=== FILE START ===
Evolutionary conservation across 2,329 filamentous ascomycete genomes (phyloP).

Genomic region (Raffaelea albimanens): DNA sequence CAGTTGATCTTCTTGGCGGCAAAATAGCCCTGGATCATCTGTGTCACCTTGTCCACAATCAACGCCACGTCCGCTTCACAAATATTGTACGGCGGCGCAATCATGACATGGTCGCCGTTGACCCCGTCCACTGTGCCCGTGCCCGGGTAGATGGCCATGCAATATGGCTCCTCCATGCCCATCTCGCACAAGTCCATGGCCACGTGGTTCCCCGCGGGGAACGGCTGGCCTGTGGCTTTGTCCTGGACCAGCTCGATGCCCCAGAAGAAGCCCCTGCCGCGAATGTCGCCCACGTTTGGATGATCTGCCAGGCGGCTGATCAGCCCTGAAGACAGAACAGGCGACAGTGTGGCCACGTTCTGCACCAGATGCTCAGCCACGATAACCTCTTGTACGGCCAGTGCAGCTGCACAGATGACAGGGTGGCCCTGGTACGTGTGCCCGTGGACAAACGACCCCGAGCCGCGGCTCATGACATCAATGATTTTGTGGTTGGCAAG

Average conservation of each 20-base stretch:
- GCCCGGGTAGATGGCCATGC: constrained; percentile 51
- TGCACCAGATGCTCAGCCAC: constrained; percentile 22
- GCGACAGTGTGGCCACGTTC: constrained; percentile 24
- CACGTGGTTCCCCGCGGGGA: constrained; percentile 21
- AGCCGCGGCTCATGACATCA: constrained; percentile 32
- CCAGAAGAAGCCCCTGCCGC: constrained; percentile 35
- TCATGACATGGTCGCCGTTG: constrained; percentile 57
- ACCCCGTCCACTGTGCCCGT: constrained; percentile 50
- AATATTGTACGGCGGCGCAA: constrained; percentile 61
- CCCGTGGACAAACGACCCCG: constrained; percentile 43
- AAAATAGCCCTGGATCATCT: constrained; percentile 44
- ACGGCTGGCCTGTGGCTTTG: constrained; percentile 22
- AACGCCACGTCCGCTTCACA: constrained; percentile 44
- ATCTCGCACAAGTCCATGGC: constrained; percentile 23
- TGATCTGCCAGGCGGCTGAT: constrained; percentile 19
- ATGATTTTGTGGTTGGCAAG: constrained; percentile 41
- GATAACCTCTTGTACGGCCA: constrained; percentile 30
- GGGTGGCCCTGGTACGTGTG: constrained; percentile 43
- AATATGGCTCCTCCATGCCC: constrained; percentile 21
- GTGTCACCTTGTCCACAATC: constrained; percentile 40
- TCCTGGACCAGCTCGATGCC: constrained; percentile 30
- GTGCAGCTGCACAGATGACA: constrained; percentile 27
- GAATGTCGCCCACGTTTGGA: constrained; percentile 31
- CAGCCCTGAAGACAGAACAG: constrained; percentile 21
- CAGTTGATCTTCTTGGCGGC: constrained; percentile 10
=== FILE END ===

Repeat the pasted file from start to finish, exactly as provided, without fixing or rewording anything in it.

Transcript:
Evolutionary conservation across 2,329 filamentous ascomycete genomes (phyloP).

Genomic region (Raffaelea albimanens): DNA sequence CAGTTGATCTTCTTGGCGGCAAAATAGCCCTGGATCATCTGTGTCACCTTGTCCACAATCAACGCCACGTCCGCTTCACAAATATTGTACGGCGGCGCAATCATGACATGGTCGCCGTTGACCCCGTCCACTGTGCCCGTGCCCGGGTAGATGGCCATGCAATATGGCTCCTCCATGCCCATCTCGCACAAGTCCATGGCCACGTGGTTCCCCGCGGGGAACGGCTGGCCTGTGGCTTTGTCCTGGACCAGCTCGATGCCCCAGAAGAAGCCCCTGCCGCGAATGTCGCCCACGTTTGGATGATCTGCCAGGCGGCTGATCAGCCCTGAAGACAGAACAGGCGACAGTGTGGCCACGTTCTGCACCAGATGCTCAGCCACGATAACCTCTTGTACGGCCAGTGCAGCTGCACAGATGACAGGGTGGCCCTGGTACGTGTGCCCGTGGACAAACGACCCCGAGCCGCGGCTCATGACATCAATGATTTTGTGGTTGGCAAG

Average conservation of each 20-base stretch:
- GCCCGGGTAGATGGCCATGC: constrained; percentile 51
- TGCACCAGATGCTCAGCCAC: constrained; percentile 22
- GCGACAGTGTGGCCACGTTC: constrained; percentile 24
- CACGTGGTTCCCCGCGGGGA: constrained; percentile 21
- AGCCGCGGCTCATGACATCA: constrained; percentile 32
- CCAGAAGAAGCCCCTGCCGC: constrained; percentile 35
- TCATGACATGGTCGCCGTTG: constrained; percentile 57
- ACCCCGTCCACTGTGCCCGT: constrained; percentile 50
- AATATTGTACGGCGGCGCAA: constrained; percentile 61
- CCCGTGGACAAACGACCCCG: constrained; percentile 43
- AAAATAGCCCTGGATCATCT: constrained; percentile 44
- ACGGCTGGCCTGTGGCTTTG: constrained; percentile 22
- AACGCCACGTCCGCTTCACA: constrained; percentile 44
- ATCTCGCACAAGTCCATGGC: constrained; percentile 23
- TGATCTGCCAGGCGGCTGAT: constrained; percentile 19
- ATGATTTTGTGGTTGGCAAG: constrained; percentile 41
- GATAACCTCTTGTACGGCCA: constrained; percentile 30
- GGGTGGCCCTGGTACGTGTG: constrained; percentile 43
- AATATGGCTCCTCCATGCCC: constrained; percentile 21
- GTGTCACCTTGTCCACAATC: constrained; percentile 40
- TCCTGGACCAGCTCGATGCC: constrained; percentile 30
- GTGCAGCTGCACAGATGACA: constrained; percentile 27
- GAATGTCGCCCACGTTTGGA: constrained; percentile 31
- CAGCCCTGAAGACAGAACAG: constrained; percentile 21
- CAGTTGATCTTCTTGGCGGC: constrained; percentile 10